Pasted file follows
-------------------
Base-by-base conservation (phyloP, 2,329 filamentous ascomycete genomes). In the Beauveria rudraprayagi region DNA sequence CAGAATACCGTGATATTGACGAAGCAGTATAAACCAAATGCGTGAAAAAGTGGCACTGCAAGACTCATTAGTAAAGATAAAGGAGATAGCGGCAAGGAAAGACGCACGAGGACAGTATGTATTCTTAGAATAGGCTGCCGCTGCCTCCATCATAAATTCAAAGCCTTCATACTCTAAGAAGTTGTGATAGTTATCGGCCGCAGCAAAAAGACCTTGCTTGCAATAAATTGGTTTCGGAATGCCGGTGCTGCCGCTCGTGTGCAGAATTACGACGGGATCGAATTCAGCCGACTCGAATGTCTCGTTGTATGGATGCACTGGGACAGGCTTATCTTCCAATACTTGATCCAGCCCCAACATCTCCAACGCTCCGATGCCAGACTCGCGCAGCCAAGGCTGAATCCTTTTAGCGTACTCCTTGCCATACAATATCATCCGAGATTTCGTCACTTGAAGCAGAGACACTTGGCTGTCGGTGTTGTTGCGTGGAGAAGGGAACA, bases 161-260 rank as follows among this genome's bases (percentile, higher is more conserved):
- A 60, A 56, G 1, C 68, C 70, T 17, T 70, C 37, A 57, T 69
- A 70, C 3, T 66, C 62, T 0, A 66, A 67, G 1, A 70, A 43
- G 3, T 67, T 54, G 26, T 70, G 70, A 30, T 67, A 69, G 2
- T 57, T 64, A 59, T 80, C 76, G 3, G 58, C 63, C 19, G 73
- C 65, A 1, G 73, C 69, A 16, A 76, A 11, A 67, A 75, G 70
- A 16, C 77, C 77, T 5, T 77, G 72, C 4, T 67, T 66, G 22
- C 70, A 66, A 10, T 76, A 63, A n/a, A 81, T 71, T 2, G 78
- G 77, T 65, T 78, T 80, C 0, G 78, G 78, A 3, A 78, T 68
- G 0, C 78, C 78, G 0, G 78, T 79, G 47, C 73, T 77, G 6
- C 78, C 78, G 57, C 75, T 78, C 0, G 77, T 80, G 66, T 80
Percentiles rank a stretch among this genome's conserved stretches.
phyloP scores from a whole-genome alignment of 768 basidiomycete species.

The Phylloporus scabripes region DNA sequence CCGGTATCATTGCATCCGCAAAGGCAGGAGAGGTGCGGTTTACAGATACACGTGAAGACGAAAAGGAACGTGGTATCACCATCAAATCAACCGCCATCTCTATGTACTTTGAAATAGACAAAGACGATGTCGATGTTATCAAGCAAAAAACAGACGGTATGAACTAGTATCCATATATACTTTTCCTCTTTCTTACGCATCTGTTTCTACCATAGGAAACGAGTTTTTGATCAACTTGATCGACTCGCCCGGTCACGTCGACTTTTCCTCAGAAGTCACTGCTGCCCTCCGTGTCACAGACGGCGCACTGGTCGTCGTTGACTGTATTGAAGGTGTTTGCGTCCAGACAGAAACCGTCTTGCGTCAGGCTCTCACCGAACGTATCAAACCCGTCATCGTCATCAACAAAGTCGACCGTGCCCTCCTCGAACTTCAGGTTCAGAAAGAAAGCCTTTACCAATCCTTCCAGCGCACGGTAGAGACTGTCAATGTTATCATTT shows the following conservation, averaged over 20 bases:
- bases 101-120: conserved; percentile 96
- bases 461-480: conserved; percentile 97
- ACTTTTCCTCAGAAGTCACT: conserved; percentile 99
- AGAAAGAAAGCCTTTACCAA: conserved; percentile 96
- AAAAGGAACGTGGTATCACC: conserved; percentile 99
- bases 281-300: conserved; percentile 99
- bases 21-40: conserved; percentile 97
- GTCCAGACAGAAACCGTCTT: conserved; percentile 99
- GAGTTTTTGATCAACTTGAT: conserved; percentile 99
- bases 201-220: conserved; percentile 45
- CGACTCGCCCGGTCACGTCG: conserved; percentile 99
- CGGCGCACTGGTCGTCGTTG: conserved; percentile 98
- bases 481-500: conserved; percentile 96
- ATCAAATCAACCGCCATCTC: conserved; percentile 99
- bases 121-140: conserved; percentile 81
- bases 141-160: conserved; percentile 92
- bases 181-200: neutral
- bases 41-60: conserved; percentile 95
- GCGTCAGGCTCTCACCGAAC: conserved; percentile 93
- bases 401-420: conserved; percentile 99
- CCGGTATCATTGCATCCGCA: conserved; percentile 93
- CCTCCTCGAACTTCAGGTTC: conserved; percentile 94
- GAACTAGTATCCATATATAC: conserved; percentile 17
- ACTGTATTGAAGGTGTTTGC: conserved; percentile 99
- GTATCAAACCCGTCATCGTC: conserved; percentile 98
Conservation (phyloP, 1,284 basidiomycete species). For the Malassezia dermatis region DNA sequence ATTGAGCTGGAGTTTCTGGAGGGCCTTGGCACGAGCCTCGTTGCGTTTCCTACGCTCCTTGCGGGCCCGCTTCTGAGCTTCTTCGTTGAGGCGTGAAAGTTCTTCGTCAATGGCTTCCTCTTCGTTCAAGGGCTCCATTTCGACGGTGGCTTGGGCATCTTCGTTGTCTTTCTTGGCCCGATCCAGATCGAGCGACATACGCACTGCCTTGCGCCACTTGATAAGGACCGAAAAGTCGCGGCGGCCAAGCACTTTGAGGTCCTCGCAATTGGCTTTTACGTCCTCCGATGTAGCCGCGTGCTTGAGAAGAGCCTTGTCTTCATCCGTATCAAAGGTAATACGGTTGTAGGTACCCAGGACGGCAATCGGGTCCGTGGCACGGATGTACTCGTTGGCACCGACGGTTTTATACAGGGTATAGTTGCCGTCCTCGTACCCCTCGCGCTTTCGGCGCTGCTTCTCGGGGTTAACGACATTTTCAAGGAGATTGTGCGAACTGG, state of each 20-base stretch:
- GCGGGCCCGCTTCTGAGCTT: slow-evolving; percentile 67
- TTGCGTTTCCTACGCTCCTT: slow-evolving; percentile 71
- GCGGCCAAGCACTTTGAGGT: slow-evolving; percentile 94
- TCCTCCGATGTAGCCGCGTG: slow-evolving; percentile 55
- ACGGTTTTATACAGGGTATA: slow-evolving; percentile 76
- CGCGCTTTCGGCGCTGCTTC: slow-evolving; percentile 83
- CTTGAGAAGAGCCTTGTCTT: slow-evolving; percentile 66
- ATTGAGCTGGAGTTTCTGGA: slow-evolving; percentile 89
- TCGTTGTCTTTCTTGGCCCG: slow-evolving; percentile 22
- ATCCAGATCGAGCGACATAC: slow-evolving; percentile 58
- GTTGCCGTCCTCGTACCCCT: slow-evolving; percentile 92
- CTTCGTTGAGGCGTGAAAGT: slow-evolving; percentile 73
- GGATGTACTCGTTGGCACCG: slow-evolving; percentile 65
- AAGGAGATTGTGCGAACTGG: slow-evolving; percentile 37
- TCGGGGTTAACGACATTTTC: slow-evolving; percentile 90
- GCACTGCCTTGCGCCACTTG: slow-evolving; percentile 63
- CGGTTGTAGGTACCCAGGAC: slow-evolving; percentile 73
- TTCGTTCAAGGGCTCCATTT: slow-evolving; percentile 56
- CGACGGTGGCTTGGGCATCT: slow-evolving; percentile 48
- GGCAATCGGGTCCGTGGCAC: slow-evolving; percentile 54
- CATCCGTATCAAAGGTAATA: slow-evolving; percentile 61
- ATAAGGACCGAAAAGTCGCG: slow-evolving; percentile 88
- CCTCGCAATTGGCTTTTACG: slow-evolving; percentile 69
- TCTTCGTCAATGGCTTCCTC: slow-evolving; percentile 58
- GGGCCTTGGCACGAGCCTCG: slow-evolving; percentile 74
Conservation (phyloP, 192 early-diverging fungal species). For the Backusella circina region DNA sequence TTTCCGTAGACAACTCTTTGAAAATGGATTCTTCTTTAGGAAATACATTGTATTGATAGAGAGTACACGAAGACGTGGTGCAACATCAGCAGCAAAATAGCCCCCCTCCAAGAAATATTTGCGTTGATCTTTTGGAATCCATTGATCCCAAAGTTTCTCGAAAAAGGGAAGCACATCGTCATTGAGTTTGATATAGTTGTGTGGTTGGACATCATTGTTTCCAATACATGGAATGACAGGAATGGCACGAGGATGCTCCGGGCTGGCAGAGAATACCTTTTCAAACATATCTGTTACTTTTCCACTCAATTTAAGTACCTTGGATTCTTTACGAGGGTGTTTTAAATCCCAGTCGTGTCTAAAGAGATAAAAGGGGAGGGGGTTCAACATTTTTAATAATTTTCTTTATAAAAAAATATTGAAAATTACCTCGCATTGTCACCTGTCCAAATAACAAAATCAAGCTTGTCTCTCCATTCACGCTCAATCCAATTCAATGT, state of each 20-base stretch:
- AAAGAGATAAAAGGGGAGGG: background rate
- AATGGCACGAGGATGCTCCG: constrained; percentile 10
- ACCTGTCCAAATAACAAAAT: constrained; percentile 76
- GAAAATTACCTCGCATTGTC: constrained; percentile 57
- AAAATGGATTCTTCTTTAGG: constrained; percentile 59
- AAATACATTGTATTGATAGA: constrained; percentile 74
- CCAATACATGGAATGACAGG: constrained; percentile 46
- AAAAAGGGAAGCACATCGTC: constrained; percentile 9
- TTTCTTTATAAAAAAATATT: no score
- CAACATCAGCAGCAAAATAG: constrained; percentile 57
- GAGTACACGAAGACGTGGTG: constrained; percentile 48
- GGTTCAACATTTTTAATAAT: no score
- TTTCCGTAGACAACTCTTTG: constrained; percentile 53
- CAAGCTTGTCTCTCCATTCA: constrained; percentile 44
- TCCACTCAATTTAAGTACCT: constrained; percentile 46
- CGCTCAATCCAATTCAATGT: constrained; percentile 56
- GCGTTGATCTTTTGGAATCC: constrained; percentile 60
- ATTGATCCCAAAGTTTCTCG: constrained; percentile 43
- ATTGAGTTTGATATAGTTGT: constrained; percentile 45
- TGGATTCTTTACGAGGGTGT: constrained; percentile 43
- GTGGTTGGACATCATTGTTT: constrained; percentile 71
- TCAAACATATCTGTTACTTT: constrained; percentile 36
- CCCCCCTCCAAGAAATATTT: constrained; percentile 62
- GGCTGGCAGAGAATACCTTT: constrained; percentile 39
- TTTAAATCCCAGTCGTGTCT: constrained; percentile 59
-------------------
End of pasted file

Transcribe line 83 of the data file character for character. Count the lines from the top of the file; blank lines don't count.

- GCGTTGATCTTTTGGAATCC: constrained; percentile 60